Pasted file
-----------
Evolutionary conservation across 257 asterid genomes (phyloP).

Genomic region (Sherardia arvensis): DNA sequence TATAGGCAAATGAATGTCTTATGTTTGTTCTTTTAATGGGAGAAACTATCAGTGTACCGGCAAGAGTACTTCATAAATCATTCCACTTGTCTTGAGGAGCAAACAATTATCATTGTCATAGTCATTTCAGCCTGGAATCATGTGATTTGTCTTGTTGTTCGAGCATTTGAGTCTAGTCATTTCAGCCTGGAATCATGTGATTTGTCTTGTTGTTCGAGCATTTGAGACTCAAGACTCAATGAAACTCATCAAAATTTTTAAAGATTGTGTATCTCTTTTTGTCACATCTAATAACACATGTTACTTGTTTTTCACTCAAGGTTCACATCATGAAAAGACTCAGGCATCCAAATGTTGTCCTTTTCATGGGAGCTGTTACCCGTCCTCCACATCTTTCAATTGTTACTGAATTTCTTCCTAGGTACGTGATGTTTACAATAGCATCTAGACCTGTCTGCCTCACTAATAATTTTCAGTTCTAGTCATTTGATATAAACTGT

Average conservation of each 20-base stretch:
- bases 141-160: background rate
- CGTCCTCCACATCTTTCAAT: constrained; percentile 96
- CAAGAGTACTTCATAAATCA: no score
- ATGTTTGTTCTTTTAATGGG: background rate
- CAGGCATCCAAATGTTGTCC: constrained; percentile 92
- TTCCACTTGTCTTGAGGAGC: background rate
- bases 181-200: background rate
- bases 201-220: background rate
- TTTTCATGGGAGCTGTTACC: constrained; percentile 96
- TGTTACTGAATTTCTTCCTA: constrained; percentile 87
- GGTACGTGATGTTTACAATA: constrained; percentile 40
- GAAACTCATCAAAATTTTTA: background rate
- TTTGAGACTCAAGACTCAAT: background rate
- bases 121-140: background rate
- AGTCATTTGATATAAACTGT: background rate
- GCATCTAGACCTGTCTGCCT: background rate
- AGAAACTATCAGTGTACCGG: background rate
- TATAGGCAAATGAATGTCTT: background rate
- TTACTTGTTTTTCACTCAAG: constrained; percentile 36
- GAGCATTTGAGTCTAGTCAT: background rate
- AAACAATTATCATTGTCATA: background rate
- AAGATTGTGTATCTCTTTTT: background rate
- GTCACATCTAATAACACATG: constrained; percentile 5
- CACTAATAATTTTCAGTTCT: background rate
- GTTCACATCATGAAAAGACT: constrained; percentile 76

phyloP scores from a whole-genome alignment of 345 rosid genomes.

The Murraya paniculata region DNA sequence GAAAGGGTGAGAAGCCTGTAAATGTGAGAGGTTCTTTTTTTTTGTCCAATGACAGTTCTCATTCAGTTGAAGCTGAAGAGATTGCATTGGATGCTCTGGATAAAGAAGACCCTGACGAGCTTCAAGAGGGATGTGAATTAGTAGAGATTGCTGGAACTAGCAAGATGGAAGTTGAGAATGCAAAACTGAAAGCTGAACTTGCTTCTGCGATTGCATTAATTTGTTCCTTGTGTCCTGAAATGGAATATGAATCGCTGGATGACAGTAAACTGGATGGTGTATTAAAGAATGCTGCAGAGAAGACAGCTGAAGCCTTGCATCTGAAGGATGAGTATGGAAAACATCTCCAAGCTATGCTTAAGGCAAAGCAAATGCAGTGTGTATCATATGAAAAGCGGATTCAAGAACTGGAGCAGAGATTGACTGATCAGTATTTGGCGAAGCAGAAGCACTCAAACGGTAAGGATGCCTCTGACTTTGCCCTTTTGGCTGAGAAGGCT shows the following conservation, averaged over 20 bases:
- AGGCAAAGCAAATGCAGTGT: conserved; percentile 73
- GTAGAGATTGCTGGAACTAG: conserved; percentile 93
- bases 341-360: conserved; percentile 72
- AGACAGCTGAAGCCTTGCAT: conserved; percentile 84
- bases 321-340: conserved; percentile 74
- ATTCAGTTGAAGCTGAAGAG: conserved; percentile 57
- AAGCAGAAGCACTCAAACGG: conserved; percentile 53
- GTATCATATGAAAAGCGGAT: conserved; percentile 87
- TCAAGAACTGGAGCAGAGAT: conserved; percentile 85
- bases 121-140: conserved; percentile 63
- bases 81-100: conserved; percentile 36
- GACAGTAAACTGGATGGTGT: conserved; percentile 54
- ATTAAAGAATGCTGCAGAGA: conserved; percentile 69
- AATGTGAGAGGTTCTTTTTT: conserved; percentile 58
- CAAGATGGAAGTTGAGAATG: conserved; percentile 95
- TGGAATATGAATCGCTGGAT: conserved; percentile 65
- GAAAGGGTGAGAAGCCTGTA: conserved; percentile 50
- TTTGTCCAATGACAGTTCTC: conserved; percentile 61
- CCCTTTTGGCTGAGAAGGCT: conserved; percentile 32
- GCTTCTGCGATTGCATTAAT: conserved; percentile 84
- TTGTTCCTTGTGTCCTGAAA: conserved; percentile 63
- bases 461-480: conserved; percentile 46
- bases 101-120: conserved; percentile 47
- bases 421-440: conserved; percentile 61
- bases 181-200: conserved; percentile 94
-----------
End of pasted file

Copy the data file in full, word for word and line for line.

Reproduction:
Evolutionary conservation across 257 asterid genomes (phyloP).

Genomic region (Sherardia arvensis): DNA sequence TATAGGCAAATGAATGTCTTATGTTTGTTCTTTTAATGGGAGAAACTATCAGTGTACCGGCAAGAGTACTTCATAAATCATTCCACTTGTCTTGAGGAGCAAACAATTATCATTGTCATAGTCATTTCAGCCTGGAATCATGTGATTTGTCTTGTTGTTCGAGCATTTGAGTCTAGTCATTTCAGCCTGGAATCATGTGATTTGTCTTGTTGTTCGAGCATTTGAGACTCAAGACTCAATGAAACTCATCAAAATTTTTAAAGATTGTGTATCTCTTTTTGTCACATCTAATAACACATGTTACTTGTTTTTCACTCAAGGTTCACATCATGAAAAGACTCAGGCATCCAAATGTTGTCCTTTTCATGGGAGCTGTTACCCGTCCTCCACATCTTTCAATTGTTACTGAATTTCTTCCTAGGTACGTGATGTTTACAATAGCATCTAGACCTGTCTGCCTCACTAATAATTTTCAGTTCTAGTCATTTGATATAAACTGT

Average conservation of each 20-base stretch:
- bases 141-160: background rate
- CGTCCTCCACATCTTTCAAT: constrained; percentile 96
- CAAGAGTACTTCATAAATCA: no score
- ATGTTTGTTCTTTTAATGGG: background rate
- CAGGCATCCAAATGTTGTCC: constrained; percentile 92
- TTCCACTTGTCTTGAGGAGC: background rate
- bases 181-200: background rate
- bases 201-220: background rate
- TTTTCATGGGAGCTGTTACC: constrained; percentile 96
- TGTTACTGAATTTCTTCCTA: constrained; percentile 87
- GGTACGTGATGTTTACAATA: constrained; percentile 40
- GAAACTCATCAAAATTTTTA: background rate
- TTTGAGACTCAAGACTCAAT: background rate
- bases 121-140: background rate
- AGTCATTTGATATAAACTGT: background rate
- GCATCTAGACCTGTCTGCCT: background rate
- AGAAACTATCAGTGTACCGG: background rate
- TATAGGCAAATGAATGTCTT: background rate
- TTACTTGTTTTTCACTCAAG: constrained; percentile 36
- GAGCATTTGAGTCTAGTCAT: background rate
- AAACAATTATCATTGTCATA: background rate
- AAGATTGTGTATCTCTTTTT: background rate
- GTCACATCTAATAACACATG: constrained; percentile 5
- CACTAATAATTTTCAGTTCT: background rate
- GTTCACATCATGAAAAGACT: constrained; percentile 76

phyloP scores from a whole-genome alignment of 345 rosid genomes.

The Murraya paniculata region DNA sequence GAAAGGGTGAGAAGCCTGTAAATGTGAGAGGTTCTTTTTTTTTGTCCAATGACAGTTCTCATTCAGTTGAAGCTGAAGAGATTGCATTGGATGCTCTGGATAAAGAAGACCCTGACGAGCTTCAAGAGGGATGTGAATTAGTAGAGATTGCTGGAACTAGCAAGATGGAAGTTGAGAATGCAAAACTGAAAGCTGAACTTGCTTCTGCGATTGCATTAATTTGTTCCTTGTGTCCTGAAATGGAATATGAATCGCTGGATGACAGTAAACTGGATGGTGTATTAAAGAATGCTGCAGAGAAGACAGCTGAAGCCTTGCATCTGAAGGATGAGTATGGAAAACATCTCCAAGCTATGCTTAAGGCAAAGCAAATGCAGTGTGTATCATATGAAAAGCGGATTCAAGAACTGGAGCAGAGATTGACTGATCAGTATTTGGCGAAGCAGAAGCACTCAAACGGTAAGGATGCCTCTGACTTTGCCCTTTTGGCTGAGAAGGCT shows the following conservation, averaged over 20 bases:
- AGGCAAAGCAAATGCAGTGT: conserved; percentile 73
- GTAGAGATTGCTGGAACTAG: conserved; percentile 93
- bases 341-360: conserved; percentile 72
- AGACAGCTGAAGCCTTGCAT: conserved; percentile 84
- bases 321-340: conserved; percentile 74
- ATTCAGTTGAAGCTGAAGAG: conserved; percentile 57
- AAGCAGAAGCACTCAAACGG: conserved; percentile 53
- GTATCATATGAAAAGCGGAT: conserved; percentile 87
- TCAAGAACTGGAGCAGAGAT: conserved; percentile 85
- bases 121-140: conserved; percentile 63
- bases 81-100: conserved; percentile 36
- GACAGTAAACTGGATGGTGT: conserved; percentile 54
- ATTAAAGAATGCTGCAGAGA: conserved; percentile 69
- AATGTGAGAGGTTCTTTTTT: conserved; percentile 58
- CAAGATGGAAGTTGAGAATG: conserved; percentile 95
- TGGAATATGAATCGCTGGAT: conserved; percentile 65
- GAAAGGGTGAGAAGCCTGTA: conserved; percentile 50
- TTTGTCCAATGACAGTTCTC: conserved; percentile 61
- CCCTTTTGGCTGAGAAGGCT: conserved; percentile 32
- GCTTCTGCGATTGCATTAAT: conserved; percentile 84
- TTGTTCCTTGTGTCCTGAAA: conserved; percentile 63
- bases 461-480: conserved; percentile 46
- bases 101-120: conserved; percentile 47
- bases 421-440: conserved; percentile 61
- bases 181-200: conserved; percentile 94